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Dolby Noise Reduction Systems Explained: What are the Differences Between Them?

Dolby Noise Reduction Systems

Last updated on January 23rd, 2024 at 02:17 am

One major problem with recording audio to tape is the hissing noise that gets included.

To overcome the problem a noise reduction system is used.

One such system is the Dolby noise reduction system.

The Dolby noise reduction system performs two functions:

  1. Boosts the energy of audio signals
  2. Improves the signal-to-noise ratio of audio signals.

This applies to the high-frequency spectrum of audio signals.

The audio signal energy is primarily focused on the low-frequency area of the spectrum. In other words, frequency below 2kHz.

The higher frequency section of the audio signal that outputs quality and ‘feel’ usually has a lower energy level. Even the smallest volume of noise can affect its quality.

When a tape is played back, the signal-to-noise ratio is much lower in the higher-frequency parts than in the lower-frequency parts.

You can hear noise much more clearly in the higher-frequency parts. This is because the signal energy doesn’t do a good job of masking it.

How Does the Dolby Noise Reduction System Work?

The Dolby noise reduction system works by broadly focusing on and improving the low-energy sections of a high-frequency signal before the signal is even copied or recorded.

Then when the signal is recorded, it undergoes processing and encoding employing a pre-emphasis filter and dynamic range compression.

During playback, decoding of the audio signal takes place. This is done using both a de-emphasis filter and a decompression circuit.

To avoid any audio distortion, the encoder and decoder must work hand in hand.

Types of Dolby Noise Reduction Systems

Among the noise-reduction systems developed by Dolby are Dolby A, Dolby B and Dolby C.
How are they different from each other?

Their main difference is in the band number and pre-emphasis method,

Dolby A

The Dolby A noise reduction system was created for professional use.

With Dolby A the signal spectrum is split into 4 frequency bands.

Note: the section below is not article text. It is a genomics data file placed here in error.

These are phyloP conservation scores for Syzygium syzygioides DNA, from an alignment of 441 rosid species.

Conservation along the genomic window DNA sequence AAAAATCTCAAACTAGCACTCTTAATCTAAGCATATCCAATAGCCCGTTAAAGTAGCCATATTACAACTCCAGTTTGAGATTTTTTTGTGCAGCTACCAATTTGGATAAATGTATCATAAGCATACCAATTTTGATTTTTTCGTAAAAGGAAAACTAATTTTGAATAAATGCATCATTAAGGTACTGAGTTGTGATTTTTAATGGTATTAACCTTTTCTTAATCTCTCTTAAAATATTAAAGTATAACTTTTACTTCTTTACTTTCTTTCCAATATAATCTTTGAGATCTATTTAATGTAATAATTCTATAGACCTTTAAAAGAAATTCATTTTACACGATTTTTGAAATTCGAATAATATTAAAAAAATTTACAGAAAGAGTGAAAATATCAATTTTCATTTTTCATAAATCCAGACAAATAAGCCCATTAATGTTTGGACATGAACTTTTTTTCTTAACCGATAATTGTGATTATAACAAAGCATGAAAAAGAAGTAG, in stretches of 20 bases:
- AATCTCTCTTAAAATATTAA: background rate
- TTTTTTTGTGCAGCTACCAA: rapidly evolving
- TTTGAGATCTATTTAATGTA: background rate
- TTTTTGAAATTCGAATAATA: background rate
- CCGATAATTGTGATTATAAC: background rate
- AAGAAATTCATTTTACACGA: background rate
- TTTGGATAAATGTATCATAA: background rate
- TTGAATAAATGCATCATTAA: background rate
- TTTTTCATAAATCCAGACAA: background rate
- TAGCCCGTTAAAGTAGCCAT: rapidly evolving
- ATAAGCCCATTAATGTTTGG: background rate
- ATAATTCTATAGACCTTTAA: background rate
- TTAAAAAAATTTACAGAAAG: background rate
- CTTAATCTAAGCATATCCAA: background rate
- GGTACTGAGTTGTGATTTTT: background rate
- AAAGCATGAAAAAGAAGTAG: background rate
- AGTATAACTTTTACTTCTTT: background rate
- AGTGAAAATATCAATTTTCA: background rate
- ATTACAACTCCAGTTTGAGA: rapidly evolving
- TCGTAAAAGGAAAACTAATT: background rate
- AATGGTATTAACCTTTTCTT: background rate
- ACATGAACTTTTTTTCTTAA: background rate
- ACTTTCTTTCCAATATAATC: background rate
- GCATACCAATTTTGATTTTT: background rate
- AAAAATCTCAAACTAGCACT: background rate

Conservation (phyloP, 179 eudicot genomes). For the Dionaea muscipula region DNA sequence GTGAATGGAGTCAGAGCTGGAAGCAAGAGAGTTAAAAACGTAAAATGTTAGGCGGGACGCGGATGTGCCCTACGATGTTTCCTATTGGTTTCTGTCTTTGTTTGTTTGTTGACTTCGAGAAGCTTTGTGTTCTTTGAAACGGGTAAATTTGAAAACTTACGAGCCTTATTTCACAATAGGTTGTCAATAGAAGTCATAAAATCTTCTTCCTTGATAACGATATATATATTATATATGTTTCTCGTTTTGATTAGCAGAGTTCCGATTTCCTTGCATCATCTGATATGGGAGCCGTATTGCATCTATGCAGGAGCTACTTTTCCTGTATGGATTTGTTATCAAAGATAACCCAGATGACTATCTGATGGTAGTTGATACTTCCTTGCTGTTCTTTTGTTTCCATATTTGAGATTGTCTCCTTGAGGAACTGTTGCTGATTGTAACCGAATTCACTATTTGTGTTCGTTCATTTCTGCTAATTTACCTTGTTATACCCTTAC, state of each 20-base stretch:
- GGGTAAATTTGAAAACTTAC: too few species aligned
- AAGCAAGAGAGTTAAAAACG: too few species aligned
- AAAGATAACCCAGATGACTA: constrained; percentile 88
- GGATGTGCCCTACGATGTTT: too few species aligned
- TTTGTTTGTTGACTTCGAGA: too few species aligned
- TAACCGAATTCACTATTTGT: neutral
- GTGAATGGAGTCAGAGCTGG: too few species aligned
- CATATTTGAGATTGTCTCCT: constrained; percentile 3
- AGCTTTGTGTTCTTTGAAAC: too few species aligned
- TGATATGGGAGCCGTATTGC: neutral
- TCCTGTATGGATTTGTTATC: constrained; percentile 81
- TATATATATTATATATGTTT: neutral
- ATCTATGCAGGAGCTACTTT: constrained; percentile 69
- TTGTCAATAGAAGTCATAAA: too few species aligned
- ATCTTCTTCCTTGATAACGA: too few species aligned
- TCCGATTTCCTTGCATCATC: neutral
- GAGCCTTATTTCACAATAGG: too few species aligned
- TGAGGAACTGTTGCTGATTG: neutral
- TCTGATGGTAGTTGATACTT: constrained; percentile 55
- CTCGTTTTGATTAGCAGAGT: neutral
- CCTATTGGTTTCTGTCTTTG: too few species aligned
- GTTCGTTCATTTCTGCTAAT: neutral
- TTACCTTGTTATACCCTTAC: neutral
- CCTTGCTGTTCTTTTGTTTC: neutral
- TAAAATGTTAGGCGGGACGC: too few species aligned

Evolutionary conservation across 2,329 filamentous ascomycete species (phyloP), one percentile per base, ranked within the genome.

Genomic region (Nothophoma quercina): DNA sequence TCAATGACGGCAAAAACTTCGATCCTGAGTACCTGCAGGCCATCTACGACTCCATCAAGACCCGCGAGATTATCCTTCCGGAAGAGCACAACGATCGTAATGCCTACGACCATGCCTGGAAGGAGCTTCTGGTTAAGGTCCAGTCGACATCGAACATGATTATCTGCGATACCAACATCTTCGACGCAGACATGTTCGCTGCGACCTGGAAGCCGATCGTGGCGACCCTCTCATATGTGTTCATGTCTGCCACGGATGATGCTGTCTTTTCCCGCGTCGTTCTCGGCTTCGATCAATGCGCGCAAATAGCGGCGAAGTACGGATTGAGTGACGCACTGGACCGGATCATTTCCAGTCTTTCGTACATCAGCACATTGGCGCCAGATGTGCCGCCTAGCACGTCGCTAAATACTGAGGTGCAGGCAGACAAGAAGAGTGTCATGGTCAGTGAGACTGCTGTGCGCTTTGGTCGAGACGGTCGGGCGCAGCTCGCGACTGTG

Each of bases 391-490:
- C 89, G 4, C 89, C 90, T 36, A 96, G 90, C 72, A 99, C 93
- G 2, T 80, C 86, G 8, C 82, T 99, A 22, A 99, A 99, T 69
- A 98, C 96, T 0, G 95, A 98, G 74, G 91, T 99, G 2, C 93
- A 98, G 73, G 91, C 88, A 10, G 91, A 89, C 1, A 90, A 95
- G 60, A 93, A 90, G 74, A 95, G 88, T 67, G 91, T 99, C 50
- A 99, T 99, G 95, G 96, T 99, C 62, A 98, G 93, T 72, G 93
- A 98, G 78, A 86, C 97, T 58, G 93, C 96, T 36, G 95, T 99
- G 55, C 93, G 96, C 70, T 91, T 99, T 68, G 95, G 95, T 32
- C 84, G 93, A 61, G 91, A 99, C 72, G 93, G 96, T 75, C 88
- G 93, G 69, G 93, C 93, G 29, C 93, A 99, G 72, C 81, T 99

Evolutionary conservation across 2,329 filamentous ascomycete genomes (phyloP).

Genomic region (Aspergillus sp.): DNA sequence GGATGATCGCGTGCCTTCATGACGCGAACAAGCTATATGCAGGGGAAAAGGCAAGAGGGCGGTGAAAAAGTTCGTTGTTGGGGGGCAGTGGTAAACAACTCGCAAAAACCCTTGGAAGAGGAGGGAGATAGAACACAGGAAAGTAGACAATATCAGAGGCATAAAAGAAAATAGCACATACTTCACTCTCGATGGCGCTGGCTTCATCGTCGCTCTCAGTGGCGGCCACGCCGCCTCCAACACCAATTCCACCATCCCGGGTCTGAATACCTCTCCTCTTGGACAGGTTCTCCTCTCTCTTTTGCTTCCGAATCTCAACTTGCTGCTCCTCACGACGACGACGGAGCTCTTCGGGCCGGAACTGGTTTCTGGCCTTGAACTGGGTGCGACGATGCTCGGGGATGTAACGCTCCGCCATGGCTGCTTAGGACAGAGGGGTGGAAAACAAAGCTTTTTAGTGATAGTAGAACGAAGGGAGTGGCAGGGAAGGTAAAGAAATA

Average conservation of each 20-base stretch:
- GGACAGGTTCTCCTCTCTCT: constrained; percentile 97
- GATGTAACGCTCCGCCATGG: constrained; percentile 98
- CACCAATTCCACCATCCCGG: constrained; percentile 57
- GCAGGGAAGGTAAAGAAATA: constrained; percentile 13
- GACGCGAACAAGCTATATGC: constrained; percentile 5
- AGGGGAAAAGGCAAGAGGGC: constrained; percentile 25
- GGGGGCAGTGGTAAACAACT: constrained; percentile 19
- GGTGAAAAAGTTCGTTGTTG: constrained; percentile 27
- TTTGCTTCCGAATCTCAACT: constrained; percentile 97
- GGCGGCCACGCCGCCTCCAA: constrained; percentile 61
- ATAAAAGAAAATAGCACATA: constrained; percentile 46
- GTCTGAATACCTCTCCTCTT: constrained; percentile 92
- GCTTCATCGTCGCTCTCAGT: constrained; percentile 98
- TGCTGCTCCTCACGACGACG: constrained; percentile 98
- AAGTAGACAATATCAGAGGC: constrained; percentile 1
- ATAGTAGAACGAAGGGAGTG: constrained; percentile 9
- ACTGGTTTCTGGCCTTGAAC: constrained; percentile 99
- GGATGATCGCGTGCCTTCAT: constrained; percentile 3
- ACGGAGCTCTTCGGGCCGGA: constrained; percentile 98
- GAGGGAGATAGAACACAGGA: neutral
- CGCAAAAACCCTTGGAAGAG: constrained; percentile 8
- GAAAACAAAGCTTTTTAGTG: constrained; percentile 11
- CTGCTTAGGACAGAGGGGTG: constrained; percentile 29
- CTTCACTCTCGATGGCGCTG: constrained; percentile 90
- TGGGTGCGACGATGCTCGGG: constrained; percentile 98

Band 1 is called low-pass and handles 0 to 80 Hz.

Band 2 is called band-pass and covers 80 Hz to 3 kHz.

Band 3 is referred to as high-pass and covers frequencies above 3kHz.

Band 4 is also called high-pass and handles frequencies above 9 kHz.

Dolby A offers a 10 to 15 dB gain (maximum) for each band if the signal level drops 45 dB below the maximum recording level.

Dolby A is used with film prints with magnetic audio tracks. It is also employed in high-speed multi-track recording machines.

It was in popular use from 1975 to 1986. Dolby SR has taken over its place nowadays.

Dolby B

Dolby B is used for consumer audio systems. Two bands instead of four are used.

It offers a maximum boost of 10 dB if the signal level is 45 dB below the maximum recording level.

It is used in stereo decks.

Dolby C

Also used in consumer systems and two bands are employed.

A maximum boost of 20 dB is offered when the signal level is 45 dB below the maximum recording level.

Dolby C works well in non-Dolby machines compared to Dolby A and Dolby B.

Dolby SR

Dolby SR (spectral recording) is Dolby’s second professional noise reduction system after Dolby A.

The system is created to be used with multi-track equipment. It reduces noise up to 25 dB on the high-frequency side.

Dolby S

Dolby S is an improvement of Dolby C, aimed at consumers. It’s actually a simplified version of Dolby SR.

Dolby claims ordinary folks can’t differentiate between a Dolby S tape and an audio CD.

Video Guide

To refresh your understanding of the Dolby noise reduction system, watch the video below.


Advanced Digital Signal Processing and Noise Reduction
By Saeed V. Vaseghi

Free Video Workshop